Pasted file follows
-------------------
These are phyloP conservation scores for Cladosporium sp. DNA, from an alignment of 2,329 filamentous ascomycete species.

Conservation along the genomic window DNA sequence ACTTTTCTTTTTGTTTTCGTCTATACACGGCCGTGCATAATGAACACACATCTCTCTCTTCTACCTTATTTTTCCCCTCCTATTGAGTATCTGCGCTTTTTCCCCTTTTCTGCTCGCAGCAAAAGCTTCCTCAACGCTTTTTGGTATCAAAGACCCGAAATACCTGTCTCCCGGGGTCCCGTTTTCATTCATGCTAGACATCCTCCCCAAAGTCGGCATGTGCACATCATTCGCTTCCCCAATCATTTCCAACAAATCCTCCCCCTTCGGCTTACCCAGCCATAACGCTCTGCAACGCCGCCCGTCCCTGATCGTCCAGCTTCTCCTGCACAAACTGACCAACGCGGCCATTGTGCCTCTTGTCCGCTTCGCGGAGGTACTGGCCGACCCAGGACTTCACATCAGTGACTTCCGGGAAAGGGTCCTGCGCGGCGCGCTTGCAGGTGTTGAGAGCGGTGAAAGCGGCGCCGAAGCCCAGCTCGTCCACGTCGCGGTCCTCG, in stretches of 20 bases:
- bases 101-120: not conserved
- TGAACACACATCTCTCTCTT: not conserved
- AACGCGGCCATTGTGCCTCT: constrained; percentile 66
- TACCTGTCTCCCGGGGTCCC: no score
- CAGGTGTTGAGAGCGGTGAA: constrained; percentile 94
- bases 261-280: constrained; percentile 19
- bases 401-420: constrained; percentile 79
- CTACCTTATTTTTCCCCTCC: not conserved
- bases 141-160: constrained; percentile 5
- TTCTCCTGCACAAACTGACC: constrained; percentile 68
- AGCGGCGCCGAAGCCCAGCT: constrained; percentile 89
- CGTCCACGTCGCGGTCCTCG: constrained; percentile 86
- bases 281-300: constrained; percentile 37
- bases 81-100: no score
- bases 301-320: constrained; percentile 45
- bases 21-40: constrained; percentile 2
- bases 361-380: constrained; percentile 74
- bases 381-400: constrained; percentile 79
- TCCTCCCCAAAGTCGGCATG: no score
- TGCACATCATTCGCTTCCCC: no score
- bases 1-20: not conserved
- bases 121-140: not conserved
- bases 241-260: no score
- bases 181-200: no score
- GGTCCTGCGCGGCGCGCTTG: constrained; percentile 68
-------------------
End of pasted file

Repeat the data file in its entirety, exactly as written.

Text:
These are phyloP conservation scores for Cladosporium sp. DNA, from an alignment of 2,329 filamentous ascomycete species.

Conservation along the genomic window DNA sequence ACTTTTCTTTTTGTTTTCGTCTATACACGGCCGTGCATAATGAACACACATCTCTCTCTTCTACCTTATTTTTCCCCTCCTATTGAGTATCTGCGCTTTTTCCCCTTTTCTGCTCGCAGCAAAAGCTTCCTCAACGCTTTTTGGTATCAAAGACCCGAAATACCTGTCTCCCGGGGTCCCGTTTTCATTCATGCTAGACATCCTCCCCAAAGTCGGCATGTGCACATCATTCGCTTCCCCAATCATTTCCAACAAATCCTCCCCCTTCGGCTTACCCAGCCATAACGCTCTGCAACGCCGCCCGTCCCTGATCGTCCAGCTTCTCCTGCACAAACTGACCAACGCGGCCATTGTGCCTCTTGTCCGCTTCGCGGAGGTACTGGCCGACCCAGGACTTCACATCAGTGACTTCCGGGAAAGGGTCCTGCGCGGCGCGCTTGCAGGTGTTGAGAGCGGTGAAAGCGGCGCCGAAGCCCAGCTCGTCCACGTCGCGGTCCTCG, in stretches of 20 bases:
- bases 101-120: not conserved
- TGAACACACATCTCTCTCTT: not conserved
- AACGCGGCCATTGTGCCTCT: constrained; percentile 66
- TACCTGTCTCCCGGGGTCCC: no score
- CAGGTGTTGAGAGCGGTGAA: constrained; percentile 94
- bases 261-280: constrained; percentile 19
- bases 401-420: constrained; percentile 79
- CTACCTTATTTTTCCCCTCC: not conserved
- bases 141-160: constrained; percentile 5
- TTCTCCTGCACAAACTGACC: constrained; percentile 68
- AGCGGCGCCGAAGCCCAGCT: constrained; percentile 89
- CGTCCACGTCGCGGTCCTCG: constrained; percentile 86
- bases 281-300: constrained; percentile 37
- bases 81-100: no score
- bases 301-320: constrained; percentile 45
- bases 21-40: constrained; percentile 2
- bases 361-380: constrained; percentile 74
- bases 381-400: constrained; percentile 79
- TCCTCCCCAAAGTCGGCATG: no score
- TGCACATCATTCGCTTCCCC: no score
- bases 1-20: not conserved
- bases 121-140: not conserved
- bases 241-260: no score
- bases 181-200: no score
- GGTCCTGCGCGGCGCGCTTG: constrained; percentile 68